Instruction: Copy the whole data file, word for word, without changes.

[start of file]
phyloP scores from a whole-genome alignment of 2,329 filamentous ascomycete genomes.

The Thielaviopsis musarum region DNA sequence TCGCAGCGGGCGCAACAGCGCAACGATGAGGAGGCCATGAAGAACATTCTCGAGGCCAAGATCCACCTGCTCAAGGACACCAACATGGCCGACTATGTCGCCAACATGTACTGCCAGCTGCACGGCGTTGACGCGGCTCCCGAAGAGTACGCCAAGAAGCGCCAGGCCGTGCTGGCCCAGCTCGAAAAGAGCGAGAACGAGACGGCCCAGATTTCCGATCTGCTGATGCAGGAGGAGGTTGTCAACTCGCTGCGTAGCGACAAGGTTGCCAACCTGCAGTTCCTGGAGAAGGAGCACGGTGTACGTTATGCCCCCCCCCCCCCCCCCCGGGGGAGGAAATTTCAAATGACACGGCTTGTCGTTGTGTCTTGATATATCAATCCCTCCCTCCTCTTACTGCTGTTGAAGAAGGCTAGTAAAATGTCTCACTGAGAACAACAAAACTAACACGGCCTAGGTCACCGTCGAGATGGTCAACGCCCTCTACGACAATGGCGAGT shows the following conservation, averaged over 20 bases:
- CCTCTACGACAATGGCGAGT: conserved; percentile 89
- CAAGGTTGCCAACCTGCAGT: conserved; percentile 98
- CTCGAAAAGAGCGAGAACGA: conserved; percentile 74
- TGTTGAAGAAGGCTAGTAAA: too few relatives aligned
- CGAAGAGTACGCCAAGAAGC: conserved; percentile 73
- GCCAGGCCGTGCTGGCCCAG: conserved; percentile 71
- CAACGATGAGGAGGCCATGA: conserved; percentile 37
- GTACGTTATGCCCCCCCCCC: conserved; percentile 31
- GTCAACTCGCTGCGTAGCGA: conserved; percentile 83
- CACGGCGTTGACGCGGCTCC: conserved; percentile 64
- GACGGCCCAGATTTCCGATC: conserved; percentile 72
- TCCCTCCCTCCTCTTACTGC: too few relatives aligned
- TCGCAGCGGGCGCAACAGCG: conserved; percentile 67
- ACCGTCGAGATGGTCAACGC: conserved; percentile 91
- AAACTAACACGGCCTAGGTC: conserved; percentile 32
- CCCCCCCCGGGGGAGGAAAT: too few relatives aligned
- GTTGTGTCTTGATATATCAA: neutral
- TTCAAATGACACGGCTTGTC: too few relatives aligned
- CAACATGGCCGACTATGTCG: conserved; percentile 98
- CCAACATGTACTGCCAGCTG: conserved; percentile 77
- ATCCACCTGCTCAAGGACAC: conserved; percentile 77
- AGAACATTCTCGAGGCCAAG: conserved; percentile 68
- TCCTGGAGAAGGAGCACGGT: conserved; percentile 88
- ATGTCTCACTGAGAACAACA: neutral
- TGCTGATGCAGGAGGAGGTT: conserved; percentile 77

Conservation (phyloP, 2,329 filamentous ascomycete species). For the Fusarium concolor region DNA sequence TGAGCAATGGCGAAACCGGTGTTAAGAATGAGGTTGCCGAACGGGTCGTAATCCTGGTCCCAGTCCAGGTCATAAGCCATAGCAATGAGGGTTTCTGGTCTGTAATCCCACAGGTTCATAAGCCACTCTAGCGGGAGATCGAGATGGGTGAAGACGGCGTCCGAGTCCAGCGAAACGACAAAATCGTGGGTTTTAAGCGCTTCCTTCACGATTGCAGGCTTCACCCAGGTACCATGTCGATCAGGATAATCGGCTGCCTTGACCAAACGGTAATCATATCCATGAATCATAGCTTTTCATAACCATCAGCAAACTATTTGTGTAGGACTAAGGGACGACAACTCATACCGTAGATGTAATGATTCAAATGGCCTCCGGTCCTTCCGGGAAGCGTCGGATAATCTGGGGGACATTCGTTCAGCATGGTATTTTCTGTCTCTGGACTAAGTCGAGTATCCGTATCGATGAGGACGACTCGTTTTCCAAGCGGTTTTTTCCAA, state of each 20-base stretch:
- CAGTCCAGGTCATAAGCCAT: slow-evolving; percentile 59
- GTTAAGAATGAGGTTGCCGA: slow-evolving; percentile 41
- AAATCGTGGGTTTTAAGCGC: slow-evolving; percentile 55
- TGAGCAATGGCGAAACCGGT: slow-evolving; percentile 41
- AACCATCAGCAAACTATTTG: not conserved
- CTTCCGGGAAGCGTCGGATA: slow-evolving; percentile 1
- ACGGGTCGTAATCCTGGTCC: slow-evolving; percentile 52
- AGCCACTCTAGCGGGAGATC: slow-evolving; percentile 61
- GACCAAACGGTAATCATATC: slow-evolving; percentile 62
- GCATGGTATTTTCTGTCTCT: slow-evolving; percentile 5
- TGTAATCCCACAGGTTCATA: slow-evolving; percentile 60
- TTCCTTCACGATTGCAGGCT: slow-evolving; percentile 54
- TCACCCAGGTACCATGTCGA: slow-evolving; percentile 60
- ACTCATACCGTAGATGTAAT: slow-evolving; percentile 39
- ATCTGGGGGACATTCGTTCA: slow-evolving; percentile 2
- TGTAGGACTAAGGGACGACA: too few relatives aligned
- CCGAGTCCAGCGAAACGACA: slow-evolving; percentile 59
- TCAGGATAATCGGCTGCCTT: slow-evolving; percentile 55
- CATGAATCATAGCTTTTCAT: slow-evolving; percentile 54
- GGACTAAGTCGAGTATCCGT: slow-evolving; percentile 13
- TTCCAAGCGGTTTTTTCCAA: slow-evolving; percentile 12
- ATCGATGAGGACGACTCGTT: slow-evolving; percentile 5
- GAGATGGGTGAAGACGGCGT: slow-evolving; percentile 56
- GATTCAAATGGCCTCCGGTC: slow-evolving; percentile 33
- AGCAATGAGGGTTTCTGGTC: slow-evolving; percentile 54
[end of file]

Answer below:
phyloP scores from a whole-genome alignment of 2,329 filamentous ascomycete genomes.

The Thielaviopsis musarum region DNA sequence TCGCAGCGGGCGCAACAGCGCAACGATGAGGAGGCCATGAAGAACATTCTCGAGGCCAAGATCCACCTGCTCAAGGACACCAACATGGCCGACTATGTCGCCAACATGTACTGCCAGCTGCACGGCGTTGACGCGGCTCCCGAAGAGTACGCCAAGAAGCGCCAGGCCGTGCTGGCCCAGCTCGAAAAGAGCGAGAACGAGACGGCCCAGATTTCCGATCTGCTGATGCAGGAGGAGGTTGTCAACTCGCTGCGTAGCGACAAGGTTGCCAACCTGCAGTTCCTGGAGAAGGAGCACGGTGTACGTTATGCCCCCCCCCCCCCCCCCCGGGGGAGGAAATTTCAAATGACACGGCTTGTCGTTGTGTCTTGATATATCAATCCCTCCCTCCTCTTACTGCTGTTGAAGAAGGCTAGTAAAATGTCTCACTGAGAACAACAAAACTAACACGGCCTAGGTCACCGTCGAGATGGTCAACGCCCTCTACGACAATGGCGAGT shows the following conservation, averaged over 20 bases:
- CCTCTACGACAATGGCGAGT: conserved; percentile 89
- CAAGGTTGCCAACCTGCAGT: conserved; percentile 98
- CTCGAAAAGAGCGAGAACGA: conserved; percentile 74
- TGTTGAAGAAGGCTAGTAAA: too few relatives aligned
- CGAAGAGTACGCCAAGAAGC: conserved; percentile 73
- GCCAGGCCGTGCTGGCCCAG: conserved; percentile 71
- CAACGATGAGGAGGCCATGA: conserved; percentile 37
- GTACGTTATGCCCCCCCCCC: conserved; percentile 31
- GTCAACTCGCTGCGTAGCGA: conserved; percentile 83
- CACGGCGTTGACGCGGCTCC: conserved; percentile 64
- GACGGCCCAGATTTCCGATC: conserved; percentile 72
- TCCCTCCCTCCTCTTACTGC: too few relatives aligned
- TCGCAGCGGGCGCAACAGCG: conserved; percentile 67
- ACCGTCGAGATGGTCAACGC: conserved; percentile 91
- AAACTAACACGGCCTAGGTC: conserved; percentile 32
- CCCCCCCCGGGGGAGGAAAT: too few relatives aligned
- GTTGTGTCTTGATATATCAA: neutral
- TTCAAATGACACGGCTTGTC: too few relatives aligned
- CAACATGGCCGACTATGTCG: conserved; percentile 98
- CCAACATGTACTGCCAGCTG: conserved; percentile 77
- ATCCACCTGCTCAAGGACAC: conserved; percentile 77
- AGAACATTCTCGAGGCCAAG: conserved; percentile 68
- TCCTGGAGAAGGAGCACGGT: conserved; percentile 88
- ATGTCTCACTGAGAACAACA: neutral
- TGCTGATGCAGGAGGAGGTT: conserved; percentile 77

Conservation (phyloP, 2,329 filamentous ascomycete species). For the Fusarium concolor region DNA sequence TGAGCAATGGCGAAACCGGTGTTAAGAATGAGGTTGCCGAACGGGTCGTAATCCTGGTCCCAGTCCAGGTCATAAGCCATAGCAATGAGGGTTTCTGGTCTGTAATCCCACAGGTTCATAAGCCACTCTAGCGGGAGATCGAGATGGGTGAAGACGGCGTCCGAGTCCAGCGAAACGACAAAATCGTGGGTTTTAAGCGCTTCCTTCACGATTGCAGGCTTCACCCAGGTACCATGTCGATCAGGATAATCGGCTGCCTTGACCAAACGGTAATCATATCCATGAATCATAGCTTTTCATAACCATCAGCAAACTATTTGTGTAGGACTAAGGGACGACAACTCATACCGTAGATGTAATGATTCAAATGGCCTCCGGTCCTTCCGGGAAGCGTCGGATAATCTGGGGGACATTCGTTCAGCATGGTATTTTCTGTCTCTGGACTAAGTCGAGTATCCGTATCGATGAGGACGACTCGTTTTCCAAGCGGTTTTTTCCAA, state of each 20-base stretch:
- CAGTCCAGGTCATAAGCCAT: slow-evolving; percentile 59
- GTTAAGAATGAGGTTGCCGA: slow-evolving; percentile 41
- AAATCGTGGGTTTTAAGCGC: slow-evolving; percentile 55
- TGAGCAATGGCGAAACCGGT: slow-evolving; percentile 41
- AACCATCAGCAAACTATTTG: not conserved
- CTTCCGGGAAGCGTCGGATA: slow-evolving; percentile 1
- ACGGGTCGTAATCCTGGTCC: slow-evolving; percentile 52
- AGCCACTCTAGCGGGAGATC: slow-evolving; percentile 61
- GACCAAACGGTAATCATATC: slow-evolving; percentile 62
- GCATGGTATTTTCTGTCTCT: slow-evolving; percentile 5
- TGTAATCCCACAGGTTCATA: slow-evolving; percentile 60
- TTCCTTCACGATTGCAGGCT: slow-evolving; percentile 54
- TCACCCAGGTACCATGTCGA: slow-evolving; percentile 60
- ACTCATACCGTAGATGTAAT: slow-evolving; percentile 39
- ATCTGGGGGACATTCGTTCA: slow-evolving; percentile 2
- TGTAGGACTAAGGGACGACA: too few relatives aligned
- CCGAGTCCAGCGAAACGACA: slow-evolving; percentile 59
- TCAGGATAATCGGCTGCCTT: slow-evolving; percentile 55
- CATGAATCATAGCTTTTCAT: slow-evolving; percentile 54
- GGACTAAGTCGAGTATCCGT: slow-evolving; percentile 13
- TTCCAAGCGGTTTTTTCCAA: slow-evolving; percentile 12
- ATCGATGAGGACGACTCGTT: slow-evolving; percentile 5
- GAGATGGGTGAAGACGGCGT: slow-evolving; percentile 56
- GATTCAAATGGCCTCCGGTC: slow-evolving; percentile 33
- AGCAATGAGGGTTTCTGGTC: slow-evolving; percentile 54